Clifton Park Golf Course turns 100

City Paper

After an impossible 6-iron into the green on the par-5 18th, I nervously miss a straight ten-footer for birdie, but it’s a kick-in par. The putt drops. Seventy-one! That’s par for the course at Clifton Park and the best round of golf—maybe even the best day—of my life.

My playing partners that day, my friend Dave, a local music mogul, and Willie, a die-hard Steelers fan, congratulate me with genuine enthusiasm as we make the short walk to the clubhouse. Somehow, word of the low round has spread through my golf group, the Thirsty Boyz, and though I’m new and don’t know most of these people, they file up one by one to recognize the effort, good fortune, or whatever the hell it was that just happened.

I remember them vividly as I knew them at the time, like the cast of a sports comedy from the ’80s: the Polish guy Krzysztof; my best friend from high school’s dad, Joe, and his best friend, also Joe; Tommy Winkler, the older white-haired guy who dresses like the flashy PGA Tour pro Rickie Fowler; and Billy, the younger Bahamian guy who also dresses like Rickie Fowler. There’s the quiet guy who was in a couple of Spike Lee joints and Garland, the loud guy who was the first one at the course to remember my name. A Hispanic guy named Roman and an African-American guy also named Roman (I’m the third Roman, the white one). Big Tony, the bigger Tony, and Smaller Tony, which no one calls him unless he’s next to Big Tony.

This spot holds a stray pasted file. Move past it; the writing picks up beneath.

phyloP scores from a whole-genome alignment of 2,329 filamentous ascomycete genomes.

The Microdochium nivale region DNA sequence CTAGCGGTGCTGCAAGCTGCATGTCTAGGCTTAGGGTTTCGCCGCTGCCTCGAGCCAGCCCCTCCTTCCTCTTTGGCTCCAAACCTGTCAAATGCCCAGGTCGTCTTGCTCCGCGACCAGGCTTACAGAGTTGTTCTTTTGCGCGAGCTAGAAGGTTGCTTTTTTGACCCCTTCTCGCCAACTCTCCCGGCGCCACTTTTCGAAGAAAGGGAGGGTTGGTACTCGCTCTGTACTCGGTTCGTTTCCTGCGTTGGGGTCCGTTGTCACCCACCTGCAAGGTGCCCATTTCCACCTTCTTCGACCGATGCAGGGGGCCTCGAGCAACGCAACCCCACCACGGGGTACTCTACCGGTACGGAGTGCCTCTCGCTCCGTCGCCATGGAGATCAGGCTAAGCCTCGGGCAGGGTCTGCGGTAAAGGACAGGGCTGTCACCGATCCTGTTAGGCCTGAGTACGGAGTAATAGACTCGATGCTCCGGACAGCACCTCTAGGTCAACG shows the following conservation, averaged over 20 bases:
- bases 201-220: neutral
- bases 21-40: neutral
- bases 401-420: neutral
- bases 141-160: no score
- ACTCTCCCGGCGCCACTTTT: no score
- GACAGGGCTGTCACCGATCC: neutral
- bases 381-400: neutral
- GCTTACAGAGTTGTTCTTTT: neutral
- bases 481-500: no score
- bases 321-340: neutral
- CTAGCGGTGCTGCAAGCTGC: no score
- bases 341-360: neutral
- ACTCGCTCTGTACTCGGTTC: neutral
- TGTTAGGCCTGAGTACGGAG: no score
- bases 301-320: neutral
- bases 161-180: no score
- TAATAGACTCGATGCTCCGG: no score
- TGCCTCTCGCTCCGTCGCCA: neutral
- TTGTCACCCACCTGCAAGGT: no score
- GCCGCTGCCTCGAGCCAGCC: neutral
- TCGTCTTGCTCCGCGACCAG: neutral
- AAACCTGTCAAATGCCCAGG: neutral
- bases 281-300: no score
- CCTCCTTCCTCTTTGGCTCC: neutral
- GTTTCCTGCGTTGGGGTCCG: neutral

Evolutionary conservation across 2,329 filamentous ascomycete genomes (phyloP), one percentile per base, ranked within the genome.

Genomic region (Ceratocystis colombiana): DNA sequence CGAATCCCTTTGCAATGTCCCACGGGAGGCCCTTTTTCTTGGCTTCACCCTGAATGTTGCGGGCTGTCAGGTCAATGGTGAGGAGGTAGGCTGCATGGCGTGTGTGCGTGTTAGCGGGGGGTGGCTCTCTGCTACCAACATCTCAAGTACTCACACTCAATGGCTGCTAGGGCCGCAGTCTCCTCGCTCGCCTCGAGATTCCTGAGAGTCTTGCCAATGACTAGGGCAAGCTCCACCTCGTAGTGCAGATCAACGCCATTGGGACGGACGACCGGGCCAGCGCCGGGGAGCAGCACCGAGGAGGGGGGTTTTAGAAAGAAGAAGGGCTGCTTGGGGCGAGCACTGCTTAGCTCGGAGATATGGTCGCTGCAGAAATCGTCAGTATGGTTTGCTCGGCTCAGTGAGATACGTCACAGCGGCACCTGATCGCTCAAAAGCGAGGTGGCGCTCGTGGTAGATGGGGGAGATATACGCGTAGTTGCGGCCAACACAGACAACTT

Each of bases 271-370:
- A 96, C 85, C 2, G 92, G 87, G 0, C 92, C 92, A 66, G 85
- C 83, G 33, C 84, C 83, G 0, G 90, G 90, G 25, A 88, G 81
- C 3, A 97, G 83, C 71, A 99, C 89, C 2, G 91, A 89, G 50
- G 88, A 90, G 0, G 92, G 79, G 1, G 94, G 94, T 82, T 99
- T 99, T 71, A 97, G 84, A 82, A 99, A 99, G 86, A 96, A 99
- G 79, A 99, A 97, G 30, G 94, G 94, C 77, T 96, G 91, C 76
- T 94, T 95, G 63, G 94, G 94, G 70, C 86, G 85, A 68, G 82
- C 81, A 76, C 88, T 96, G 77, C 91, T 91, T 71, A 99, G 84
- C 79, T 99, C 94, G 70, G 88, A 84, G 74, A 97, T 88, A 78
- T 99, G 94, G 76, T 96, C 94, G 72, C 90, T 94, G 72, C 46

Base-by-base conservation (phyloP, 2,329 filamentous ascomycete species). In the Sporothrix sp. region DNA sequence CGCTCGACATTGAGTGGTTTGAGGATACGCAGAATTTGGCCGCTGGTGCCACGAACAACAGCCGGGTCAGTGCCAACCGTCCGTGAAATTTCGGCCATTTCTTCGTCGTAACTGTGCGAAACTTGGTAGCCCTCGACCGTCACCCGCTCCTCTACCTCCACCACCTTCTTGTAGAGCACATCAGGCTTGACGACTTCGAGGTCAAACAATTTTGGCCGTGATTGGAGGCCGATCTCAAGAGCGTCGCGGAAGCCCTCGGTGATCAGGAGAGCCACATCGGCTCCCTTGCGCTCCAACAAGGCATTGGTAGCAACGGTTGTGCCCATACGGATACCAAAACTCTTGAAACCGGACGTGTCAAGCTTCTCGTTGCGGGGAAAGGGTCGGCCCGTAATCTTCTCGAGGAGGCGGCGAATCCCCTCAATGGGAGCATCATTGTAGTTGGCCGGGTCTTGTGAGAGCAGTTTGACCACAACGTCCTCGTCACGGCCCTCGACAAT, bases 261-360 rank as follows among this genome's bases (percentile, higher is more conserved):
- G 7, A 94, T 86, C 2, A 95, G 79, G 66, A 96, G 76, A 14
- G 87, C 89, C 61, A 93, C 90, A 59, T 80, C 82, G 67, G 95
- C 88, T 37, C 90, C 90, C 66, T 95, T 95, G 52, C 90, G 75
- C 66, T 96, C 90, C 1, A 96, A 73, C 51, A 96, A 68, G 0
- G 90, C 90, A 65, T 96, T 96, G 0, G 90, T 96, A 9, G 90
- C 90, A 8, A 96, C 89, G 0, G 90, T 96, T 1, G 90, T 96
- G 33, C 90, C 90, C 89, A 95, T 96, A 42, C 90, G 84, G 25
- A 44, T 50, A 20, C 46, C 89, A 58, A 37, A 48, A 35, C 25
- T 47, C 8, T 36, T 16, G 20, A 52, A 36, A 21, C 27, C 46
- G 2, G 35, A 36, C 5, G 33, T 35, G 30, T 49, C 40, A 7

A bunch of guys I don’t even remember bothered to shake my hand, and finally, though I had never met him before, the top dog and resident loudmouth of the Thirsty Boyz, Kenny Dotter, chimed in, “If I were you, I’d go buy a lottery ticket!”